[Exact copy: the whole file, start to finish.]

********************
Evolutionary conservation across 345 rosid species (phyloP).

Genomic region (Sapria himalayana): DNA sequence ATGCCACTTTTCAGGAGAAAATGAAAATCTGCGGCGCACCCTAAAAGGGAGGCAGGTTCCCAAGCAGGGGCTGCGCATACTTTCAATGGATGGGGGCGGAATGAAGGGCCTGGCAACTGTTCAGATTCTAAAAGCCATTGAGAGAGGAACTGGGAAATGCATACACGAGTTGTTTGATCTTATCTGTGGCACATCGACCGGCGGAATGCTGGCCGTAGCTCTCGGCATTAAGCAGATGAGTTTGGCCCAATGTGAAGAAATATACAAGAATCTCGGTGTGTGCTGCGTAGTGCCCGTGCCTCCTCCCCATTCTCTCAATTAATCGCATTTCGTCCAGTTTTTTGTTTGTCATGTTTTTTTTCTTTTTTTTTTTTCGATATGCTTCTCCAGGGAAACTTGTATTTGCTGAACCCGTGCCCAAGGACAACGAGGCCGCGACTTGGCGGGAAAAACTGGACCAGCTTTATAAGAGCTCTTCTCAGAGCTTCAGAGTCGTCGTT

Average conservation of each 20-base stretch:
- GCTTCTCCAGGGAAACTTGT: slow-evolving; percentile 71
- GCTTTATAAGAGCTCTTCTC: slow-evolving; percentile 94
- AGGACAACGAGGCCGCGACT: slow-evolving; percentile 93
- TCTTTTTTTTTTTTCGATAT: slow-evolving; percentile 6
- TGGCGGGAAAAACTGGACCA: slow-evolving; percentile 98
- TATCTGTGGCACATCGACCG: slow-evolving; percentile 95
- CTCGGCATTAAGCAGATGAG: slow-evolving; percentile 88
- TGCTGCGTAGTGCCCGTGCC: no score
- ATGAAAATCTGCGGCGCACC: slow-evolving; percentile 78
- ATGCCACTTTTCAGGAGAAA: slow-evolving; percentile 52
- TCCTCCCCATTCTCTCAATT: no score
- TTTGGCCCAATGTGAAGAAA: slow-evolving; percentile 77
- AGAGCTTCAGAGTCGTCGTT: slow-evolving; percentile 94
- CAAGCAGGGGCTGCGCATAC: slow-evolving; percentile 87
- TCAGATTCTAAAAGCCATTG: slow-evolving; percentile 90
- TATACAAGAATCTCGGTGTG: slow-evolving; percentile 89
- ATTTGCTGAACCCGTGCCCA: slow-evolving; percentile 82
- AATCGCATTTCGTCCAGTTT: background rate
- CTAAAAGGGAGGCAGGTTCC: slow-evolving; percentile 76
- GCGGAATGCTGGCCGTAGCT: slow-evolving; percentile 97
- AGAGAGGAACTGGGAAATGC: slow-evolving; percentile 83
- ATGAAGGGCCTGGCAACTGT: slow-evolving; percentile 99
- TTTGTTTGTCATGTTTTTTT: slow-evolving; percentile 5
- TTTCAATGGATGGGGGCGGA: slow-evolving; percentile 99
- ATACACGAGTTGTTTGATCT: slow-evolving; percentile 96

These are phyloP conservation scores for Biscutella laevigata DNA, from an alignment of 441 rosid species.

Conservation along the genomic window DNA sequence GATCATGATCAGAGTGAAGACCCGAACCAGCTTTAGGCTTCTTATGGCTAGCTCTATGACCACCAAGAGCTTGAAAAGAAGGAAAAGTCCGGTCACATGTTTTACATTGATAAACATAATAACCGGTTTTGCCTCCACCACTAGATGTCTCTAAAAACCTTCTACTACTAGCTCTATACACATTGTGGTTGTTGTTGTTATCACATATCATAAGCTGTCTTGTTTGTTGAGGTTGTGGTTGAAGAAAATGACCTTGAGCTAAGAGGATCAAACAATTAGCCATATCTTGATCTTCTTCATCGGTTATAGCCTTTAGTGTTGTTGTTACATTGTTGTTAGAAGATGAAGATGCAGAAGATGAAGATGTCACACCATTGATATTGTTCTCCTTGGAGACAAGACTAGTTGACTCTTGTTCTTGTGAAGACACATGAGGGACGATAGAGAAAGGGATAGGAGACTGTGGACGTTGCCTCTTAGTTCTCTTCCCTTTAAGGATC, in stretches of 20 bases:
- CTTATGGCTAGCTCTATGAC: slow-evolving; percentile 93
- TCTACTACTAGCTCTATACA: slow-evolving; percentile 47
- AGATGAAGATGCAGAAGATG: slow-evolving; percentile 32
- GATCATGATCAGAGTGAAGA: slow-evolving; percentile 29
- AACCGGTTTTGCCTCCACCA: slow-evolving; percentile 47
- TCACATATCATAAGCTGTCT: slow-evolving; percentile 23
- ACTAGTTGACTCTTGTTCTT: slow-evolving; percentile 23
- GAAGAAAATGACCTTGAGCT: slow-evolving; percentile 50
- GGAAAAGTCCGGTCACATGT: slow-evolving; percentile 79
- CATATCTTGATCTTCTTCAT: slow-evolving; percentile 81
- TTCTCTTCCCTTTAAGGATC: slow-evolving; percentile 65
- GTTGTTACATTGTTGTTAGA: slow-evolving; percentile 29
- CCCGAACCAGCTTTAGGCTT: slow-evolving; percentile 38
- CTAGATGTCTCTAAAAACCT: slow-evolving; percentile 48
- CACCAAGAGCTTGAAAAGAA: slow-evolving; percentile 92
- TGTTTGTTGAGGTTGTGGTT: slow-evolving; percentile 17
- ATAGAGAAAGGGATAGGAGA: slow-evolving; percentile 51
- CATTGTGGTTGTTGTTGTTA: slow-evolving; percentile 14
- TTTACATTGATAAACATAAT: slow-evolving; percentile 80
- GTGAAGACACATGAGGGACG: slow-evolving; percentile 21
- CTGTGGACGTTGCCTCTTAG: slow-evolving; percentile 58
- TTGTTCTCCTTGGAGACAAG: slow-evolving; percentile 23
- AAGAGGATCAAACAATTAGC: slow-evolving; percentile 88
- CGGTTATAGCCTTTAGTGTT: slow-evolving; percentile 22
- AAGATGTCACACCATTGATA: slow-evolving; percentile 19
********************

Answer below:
Evolutionary conservation across 345 rosid species (phyloP).

Genomic region (Sapria himalayana): DNA sequence ATGCCACTTTTCAGGAGAAAATGAAAATCTGCGGCGCACCCTAAAAGGGAGGCAGGTTCCCAAGCAGGGGCTGCGCATACTTTCAATGGATGGGGGCGGAATGAAGGGCCTGGCAACTGTTCAGATTCTAAAAGCCATTGAGAGAGGAACTGGGAAATGCATACACGAGTTGTTTGATCTTATCTGTGGCACATCGACCGGCGGAATGCTGGCCGTAGCTCTCGGCATTAAGCAGATGAGTTTGGCCCAATGTGAAGAAATATACAAGAATCTCGGTGTGTGCTGCGTAGTGCCCGTGCCTCCTCCCCATTCTCTCAATTAATCGCATTTCGTCCAGTTTTTTGTTTGTCATGTTTTTTTTCTTTTTTTTTTTTCGATATGCTTCTCCAGGGAAACTTGTATTTGCTGAACCCGTGCCCAAGGACAACGAGGCCGCGACTTGGCGGGAAAAACTGGACCAGCTTTATAAGAGCTCTTCTCAGAGCTTCAGAGTCGTCGTT

Average conservation of each 20-base stretch:
- GCTTCTCCAGGGAAACTTGT: slow-evolving; percentile 71
- GCTTTATAAGAGCTCTTCTC: slow-evolving; percentile 94
- AGGACAACGAGGCCGCGACT: slow-evolving; percentile 93
- TCTTTTTTTTTTTTCGATAT: slow-evolving; percentile 6
- TGGCGGGAAAAACTGGACCA: slow-evolving; percentile 98
- TATCTGTGGCACATCGACCG: slow-evolving; percentile 95
- CTCGGCATTAAGCAGATGAG: slow-evolving; percentile 88
- TGCTGCGTAGTGCCCGTGCC: no score
- ATGAAAATCTGCGGCGCACC: slow-evolving; percentile 78
- ATGCCACTTTTCAGGAGAAA: slow-evolving; percentile 52
- TCCTCCCCATTCTCTCAATT: no score
- TTTGGCCCAATGTGAAGAAA: slow-evolving; percentile 77
- AGAGCTTCAGAGTCGTCGTT: slow-evolving; percentile 94
- CAAGCAGGGGCTGCGCATAC: slow-evolving; percentile 87
- TCAGATTCTAAAAGCCATTG: slow-evolving; percentile 90
- TATACAAGAATCTCGGTGTG: slow-evolving; percentile 89
- ATTTGCTGAACCCGTGCCCA: slow-evolving; percentile 82
- AATCGCATTTCGTCCAGTTT: background rate
- CTAAAAGGGAGGCAGGTTCC: slow-evolving; percentile 76
- GCGGAATGCTGGCCGTAGCT: slow-evolving; percentile 97
- AGAGAGGAACTGGGAAATGC: slow-evolving; percentile 83
- ATGAAGGGCCTGGCAACTGT: slow-evolving; percentile 99
- TTTGTTTGTCATGTTTTTTT: slow-evolving; percentile 5
- TTTCAATGGATGGGGGCGGA: slow-evolving; percentile 99
- ATACACGAGTTGTTTGATCT: slow-evolving; percentile 96

These are phyloP conservation scores for Biscutella laevigata DNA, from an alignment of 441 rosid species.

Conservation along the genomic window DNA sequence GATCATGATCAGAGTGAAGACCCGAACCAGCTTTAGGCTTCTTATGGCTAGCTCTATGACCACCAAGAGCTTGAAAAGAAGGAAAAGTCCGGTCACATGTTTTACATTGATAAACATAATAACCGGTTTTGCCTCCACCACTAGATGTCTCTAAAAACCTTCTACTACTAGCTCTATACACATTGTGGTTGTTGTTGTTATCACATATCATAAGCTGTCTTGTTTGTTGAGGTTGTGGTTGAAGAAAATGACCTTGAGCTAAGAGGATCAAACAATTAGCCATATCTTGATCTTCTTCATCGGTTATAGCCTTTAGTGTTGTTGTTACATTGTTGTTAGAAGATGAAGATGCAGAAGATGAAGATGTCACACCATTGATATTGTTCTCCTTGGAGACAAGACTAGTTGACTCTTGTTCTTGTGAAGACACATGAGGGACGATAGAGAAAGGGATAGGAGACTGTGGACGTTGCCTCTTAGTTCTCTTCCCTTTAAGGATC, in stretches of 20 bases:
- CTTATGGCTAGCTCTATGAC: slow-evolving; percentile 93
- TCTACTACTAGCTCTATACA: slow-evolving; percentile 47
- AGATGAAGATGCAGAAGATG: slow-evolving; percentile 32
- GATCATGATCAGAGTGAAGA: slow-evolving; percentile 29
- AACCGGTTTTGCCTCCACCA: slow-evolving; percentile 47
- TCACATATCATAAGCTGTCT: slow-evolving; percentile 23
- ACTAGTTGACTCTTGTTCTT: slow-evolving; percentile 23
- GAAGAAAATGACCTTGAGCT: slow-evolving; percentile 50
- GGAAAAGTCCGGTCACATGT: slow-evolving; percentile 79
- CATATCTTGATCTTCTTCAT: slow-evolving; percentile 81
- TTCTCTTCCCTTTAAGGATC: slow-evolving; percentile 65
- GTTGTTACATTGTTGTTAGA: slow-evolving; percentile 29
- CCCGAACCAGCTTTAGGCTT: slow-evolving; percentile 38
- CTAGATGTCTCTAAAAACCT: slow-evolving; percentile 48
- CACCAAGAGCTTGAAAAGAA: slow-evolving; percentile 92
- TGTTTGTTGAGGTTGTGGTT: slow-evolving; percentile 17
- ATAGAGAAAGGGATAGGAGA: slow-evolving; percentile 51
- CATTGTGGTTGTTGTTGTTA: slow-evolving; percentile 14
- TTTACATTGATAAACATAAT: slow-evolving; percentile 80
- GTGAAGACACATGAGGGACG: slow-evolving; percentile 21
- CTGTGGACGTTGCCTCTTAG: slow-evolving; percentile 58
- TTGTTCTCCTTGGAGACAAG: slow-evolving; percentile 23
- AAGAGGATCAAACAATTAGC: slow-evolving; percentile 88
- CGGTTATAGCCTTTAGTGTT: slow-evolving; percentile 22
- AAGATGTCACACCATTGATA: slow-evolving; percentile 19